The United States FDA has also issued a warning, saying taking large doses of the drug is “dangerous and can cause serious harm.”

It did however acknowledge situations where prescription for use of Ivermectin may be obtained.

The World Health Organization meanwhile said the current evidence on the use of ivermectin to treat COVID-19 patients is inconclusive. Until more data is available, WHO recommends that the drug only be used within clinical trials.

Ivermectin’s manufacturer, US-based Merck, issued a statement in February this year clarifying there is “no scientific basis for a potential therapeutic effect against COVID-19 from pre-clinical studies” and “no meaningful evidence for clinical activity or clinical efficacy in patients with COVID-19 disease.”

LOBBYING FOR IVERMECTIN

Despite this, some doctors from around the world, including a Filipino doctor, and some politicians in the Philippines have lobbied for the use of Ivermectin, citing anecdotal evidence from persons who allegedly got cured from COVID-19 by taking it.

The main proponent for the use of Ivermectin globally is a group of doctors called the Front Line COVID-19 Critical Care Alliance (FLCCC) which cited studies in different countries supposedly showing reduced deaths by 75% in 2 medical centers in the United States.

But other science experts have questioned the lack of a randomized controlled trial in the studies the proponents cited, saying the pandemic should not be used as an excuse to lower the standards for scientific evidence.

Merck, the manufacturer, has expressed concern over the “lack of safety data in the majority of studies.”

In the Philippines, Dr. Allan Landrito told a House panel on March 30 that he bought pure Ivermectin from an importer and compounded it himself, selling more than 25,000 bottles to around 8,000 patients before he stopped.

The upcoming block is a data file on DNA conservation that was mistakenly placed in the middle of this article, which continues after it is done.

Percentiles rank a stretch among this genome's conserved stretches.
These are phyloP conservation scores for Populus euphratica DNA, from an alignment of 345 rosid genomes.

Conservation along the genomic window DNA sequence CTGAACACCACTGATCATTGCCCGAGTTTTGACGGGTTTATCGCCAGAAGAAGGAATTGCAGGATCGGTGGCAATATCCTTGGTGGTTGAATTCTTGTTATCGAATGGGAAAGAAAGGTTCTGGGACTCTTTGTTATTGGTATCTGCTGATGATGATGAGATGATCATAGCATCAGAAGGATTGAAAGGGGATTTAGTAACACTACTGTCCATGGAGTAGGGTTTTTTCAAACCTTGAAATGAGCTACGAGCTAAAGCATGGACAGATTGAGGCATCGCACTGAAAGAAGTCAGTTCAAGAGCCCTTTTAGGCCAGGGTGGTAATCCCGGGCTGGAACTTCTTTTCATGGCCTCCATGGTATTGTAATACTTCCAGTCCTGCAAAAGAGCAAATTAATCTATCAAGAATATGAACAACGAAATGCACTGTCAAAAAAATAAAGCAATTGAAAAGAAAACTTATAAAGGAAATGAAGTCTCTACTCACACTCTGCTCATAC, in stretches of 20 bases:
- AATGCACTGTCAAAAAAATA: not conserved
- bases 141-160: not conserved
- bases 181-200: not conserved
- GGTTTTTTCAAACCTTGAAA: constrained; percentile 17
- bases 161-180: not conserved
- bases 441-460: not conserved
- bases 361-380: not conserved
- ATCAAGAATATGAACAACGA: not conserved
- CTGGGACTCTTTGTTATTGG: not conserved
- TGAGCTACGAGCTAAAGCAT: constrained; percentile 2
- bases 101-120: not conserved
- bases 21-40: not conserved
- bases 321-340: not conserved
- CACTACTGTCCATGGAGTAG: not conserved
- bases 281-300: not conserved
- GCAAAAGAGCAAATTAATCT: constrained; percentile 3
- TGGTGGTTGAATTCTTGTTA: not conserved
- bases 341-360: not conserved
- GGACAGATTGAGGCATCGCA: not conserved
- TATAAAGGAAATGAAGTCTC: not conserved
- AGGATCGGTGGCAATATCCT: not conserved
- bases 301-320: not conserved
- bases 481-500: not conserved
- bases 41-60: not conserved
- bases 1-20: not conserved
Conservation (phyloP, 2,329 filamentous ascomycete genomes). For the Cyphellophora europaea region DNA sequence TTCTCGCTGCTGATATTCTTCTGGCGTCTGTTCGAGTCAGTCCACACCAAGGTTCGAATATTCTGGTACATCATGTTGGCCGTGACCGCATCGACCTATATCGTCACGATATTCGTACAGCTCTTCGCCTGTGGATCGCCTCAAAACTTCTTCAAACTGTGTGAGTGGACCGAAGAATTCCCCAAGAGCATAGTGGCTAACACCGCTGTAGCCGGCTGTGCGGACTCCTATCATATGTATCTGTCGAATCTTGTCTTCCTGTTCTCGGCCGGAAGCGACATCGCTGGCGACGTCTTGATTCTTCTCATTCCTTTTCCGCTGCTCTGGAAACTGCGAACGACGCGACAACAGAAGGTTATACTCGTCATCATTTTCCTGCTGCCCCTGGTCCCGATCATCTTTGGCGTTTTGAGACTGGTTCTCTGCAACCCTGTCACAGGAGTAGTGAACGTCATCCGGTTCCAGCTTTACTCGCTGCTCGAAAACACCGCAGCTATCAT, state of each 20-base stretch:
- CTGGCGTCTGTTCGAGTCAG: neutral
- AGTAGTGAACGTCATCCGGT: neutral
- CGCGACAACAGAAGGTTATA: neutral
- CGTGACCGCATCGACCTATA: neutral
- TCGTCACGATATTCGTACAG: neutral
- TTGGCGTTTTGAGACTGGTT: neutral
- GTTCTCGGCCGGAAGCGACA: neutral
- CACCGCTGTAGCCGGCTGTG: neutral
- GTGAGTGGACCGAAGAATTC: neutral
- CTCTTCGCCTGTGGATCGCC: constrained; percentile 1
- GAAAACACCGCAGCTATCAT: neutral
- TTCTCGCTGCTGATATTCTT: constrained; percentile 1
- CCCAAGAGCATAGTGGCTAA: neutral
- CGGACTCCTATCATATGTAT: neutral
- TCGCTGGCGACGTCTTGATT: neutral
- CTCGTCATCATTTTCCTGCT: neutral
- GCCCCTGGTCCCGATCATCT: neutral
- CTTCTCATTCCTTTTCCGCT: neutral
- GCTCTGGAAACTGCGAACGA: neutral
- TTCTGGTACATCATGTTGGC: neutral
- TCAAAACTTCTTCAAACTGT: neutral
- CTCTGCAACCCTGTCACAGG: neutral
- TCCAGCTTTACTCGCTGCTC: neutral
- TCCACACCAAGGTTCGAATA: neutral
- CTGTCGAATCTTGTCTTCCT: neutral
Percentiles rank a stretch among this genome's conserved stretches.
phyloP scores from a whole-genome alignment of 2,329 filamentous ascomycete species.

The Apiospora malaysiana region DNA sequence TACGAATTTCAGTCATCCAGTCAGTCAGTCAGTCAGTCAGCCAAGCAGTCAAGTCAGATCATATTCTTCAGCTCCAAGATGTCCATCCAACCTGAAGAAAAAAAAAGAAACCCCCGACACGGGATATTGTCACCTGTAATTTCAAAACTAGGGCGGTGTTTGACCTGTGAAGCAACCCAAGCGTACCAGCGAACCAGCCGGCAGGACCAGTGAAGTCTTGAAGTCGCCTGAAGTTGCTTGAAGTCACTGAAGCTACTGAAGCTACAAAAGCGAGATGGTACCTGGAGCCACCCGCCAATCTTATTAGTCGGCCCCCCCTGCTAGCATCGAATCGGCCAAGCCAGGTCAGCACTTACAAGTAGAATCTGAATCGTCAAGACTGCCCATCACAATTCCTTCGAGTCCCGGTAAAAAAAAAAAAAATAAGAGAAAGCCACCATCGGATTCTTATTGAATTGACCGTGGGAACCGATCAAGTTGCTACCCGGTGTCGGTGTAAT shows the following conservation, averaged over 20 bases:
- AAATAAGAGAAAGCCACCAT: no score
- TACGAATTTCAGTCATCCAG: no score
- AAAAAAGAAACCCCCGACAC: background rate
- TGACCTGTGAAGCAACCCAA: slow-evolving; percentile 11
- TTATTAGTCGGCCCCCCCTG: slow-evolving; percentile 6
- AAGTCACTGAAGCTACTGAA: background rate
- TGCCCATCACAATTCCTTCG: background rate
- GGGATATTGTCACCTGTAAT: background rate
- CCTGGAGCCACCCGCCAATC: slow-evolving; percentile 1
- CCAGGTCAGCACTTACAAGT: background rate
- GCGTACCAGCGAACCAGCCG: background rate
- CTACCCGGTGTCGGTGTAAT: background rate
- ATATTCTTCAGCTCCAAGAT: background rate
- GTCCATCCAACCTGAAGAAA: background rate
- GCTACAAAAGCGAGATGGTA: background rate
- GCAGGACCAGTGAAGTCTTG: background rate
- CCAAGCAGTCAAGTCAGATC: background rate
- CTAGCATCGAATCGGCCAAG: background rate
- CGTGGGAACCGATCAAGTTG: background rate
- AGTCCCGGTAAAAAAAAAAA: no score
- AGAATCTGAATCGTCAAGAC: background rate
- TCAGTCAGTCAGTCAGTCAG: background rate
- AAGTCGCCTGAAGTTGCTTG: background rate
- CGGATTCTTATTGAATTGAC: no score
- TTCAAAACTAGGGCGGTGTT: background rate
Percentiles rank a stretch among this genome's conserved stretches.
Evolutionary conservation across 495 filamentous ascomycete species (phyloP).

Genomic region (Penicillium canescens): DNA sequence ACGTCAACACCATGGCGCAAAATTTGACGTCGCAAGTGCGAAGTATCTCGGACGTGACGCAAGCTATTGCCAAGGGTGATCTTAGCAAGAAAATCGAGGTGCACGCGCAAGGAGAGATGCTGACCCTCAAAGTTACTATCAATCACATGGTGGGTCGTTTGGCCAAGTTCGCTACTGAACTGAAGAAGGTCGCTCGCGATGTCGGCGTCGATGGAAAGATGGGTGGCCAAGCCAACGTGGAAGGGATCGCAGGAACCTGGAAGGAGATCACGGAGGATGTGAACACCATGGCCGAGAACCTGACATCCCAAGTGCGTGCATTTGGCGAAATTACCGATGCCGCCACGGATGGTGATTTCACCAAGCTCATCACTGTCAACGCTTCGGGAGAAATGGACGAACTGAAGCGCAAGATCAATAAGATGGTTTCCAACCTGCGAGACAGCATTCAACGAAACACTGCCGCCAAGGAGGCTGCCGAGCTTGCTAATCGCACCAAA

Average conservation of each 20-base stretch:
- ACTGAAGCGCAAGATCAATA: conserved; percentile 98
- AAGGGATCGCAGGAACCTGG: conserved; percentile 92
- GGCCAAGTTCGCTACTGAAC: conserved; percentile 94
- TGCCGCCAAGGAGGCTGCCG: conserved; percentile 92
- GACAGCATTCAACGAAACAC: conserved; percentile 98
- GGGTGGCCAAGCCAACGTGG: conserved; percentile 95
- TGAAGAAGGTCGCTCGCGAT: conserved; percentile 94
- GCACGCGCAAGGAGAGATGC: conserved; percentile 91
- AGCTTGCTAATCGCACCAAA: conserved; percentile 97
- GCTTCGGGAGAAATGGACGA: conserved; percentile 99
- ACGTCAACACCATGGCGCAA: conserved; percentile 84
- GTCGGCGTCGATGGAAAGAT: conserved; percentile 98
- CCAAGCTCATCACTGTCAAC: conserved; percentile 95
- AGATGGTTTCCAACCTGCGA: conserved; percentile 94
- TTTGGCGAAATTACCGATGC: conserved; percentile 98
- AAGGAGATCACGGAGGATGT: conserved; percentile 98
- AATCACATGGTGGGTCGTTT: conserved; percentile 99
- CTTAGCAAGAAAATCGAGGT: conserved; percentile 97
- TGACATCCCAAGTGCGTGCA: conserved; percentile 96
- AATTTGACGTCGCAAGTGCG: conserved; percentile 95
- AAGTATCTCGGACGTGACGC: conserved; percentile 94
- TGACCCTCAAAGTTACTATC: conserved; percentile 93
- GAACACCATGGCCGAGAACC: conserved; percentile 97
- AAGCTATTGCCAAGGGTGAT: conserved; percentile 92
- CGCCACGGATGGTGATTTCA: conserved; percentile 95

Landrito claimed he sold the drug without waiting for an FDA permit out of urgency and the pleas of his patients begging him to treat them. 

ILLEGAL TO DISTRIBUTE UNREGISTERED DRUGS BUT…

On Tuesday, FDA director general Usec. Eric Domingo explained it is illegal in the Philippines to distribute unauthorized medicines but he acknowledge there might be an exception to the rule.

“Kung unregistered po kasi bawal po talaga iyon o unauthorized. Hindi ko po alam baka meron silang compounding pharmacy na kausap na magrereseta at gagawin. Hintayin po natin ang detalye,” he said on TeleRadyo.

(If it’s unregistered, it’s not allowed or unauthorized. I just don’t know if they have a compounding pharmacy who can issue a prescription. We need to wait for details.)

“Siguro alam naman po nila ano ang batas at kung ano ang paraan ng pagkonsulta, pagcheck-up ng doktor, pagreseta, pagdispense ng gamot ng pharmacists…Hindi naman natin kung ano ang mekanismo, kung magiging clinic ba ito, may doctor ba at may pharmacist, but we hope na naiintindihan po natin lahat kung ano po yung tamang paraan na tama po sa pagbigay ng gamot sa pasyente,” he added, referring to Defensor’s plan.

(I believe they know the law and the process for consultation, check-up, prescription and dispensing of drugs by pharmacists…We don’t know what’s the mechanism, if it’s going to be a clinic, if there’s a doctor and pharmacist, but we hope that we all understand the proper process for dispensing medicines to patients.)

Domingo said an application for certificate of product registration of Ivermectin has been filed on Monday.

Defensor, who earlier tested positive for COVID-19, admitted taking Ivermectin and claims it is “one of the safest drugs in the world.”

He said he is "not doing anything outside of the law" and is coordinating with a compounding laboratory and that he would give away Ivermectin for free for those with prescription.

Meanwhile, Defensor's colleague, Quezon 4th District Rep. Angeline "Helen" Tan, has urged fellow-lawmakers not to encourage the use of Ivermectin against COVID-19 due to lack of evidence. 

"Medicine is evidence-based. It's not based on testimony or opinion,” she said.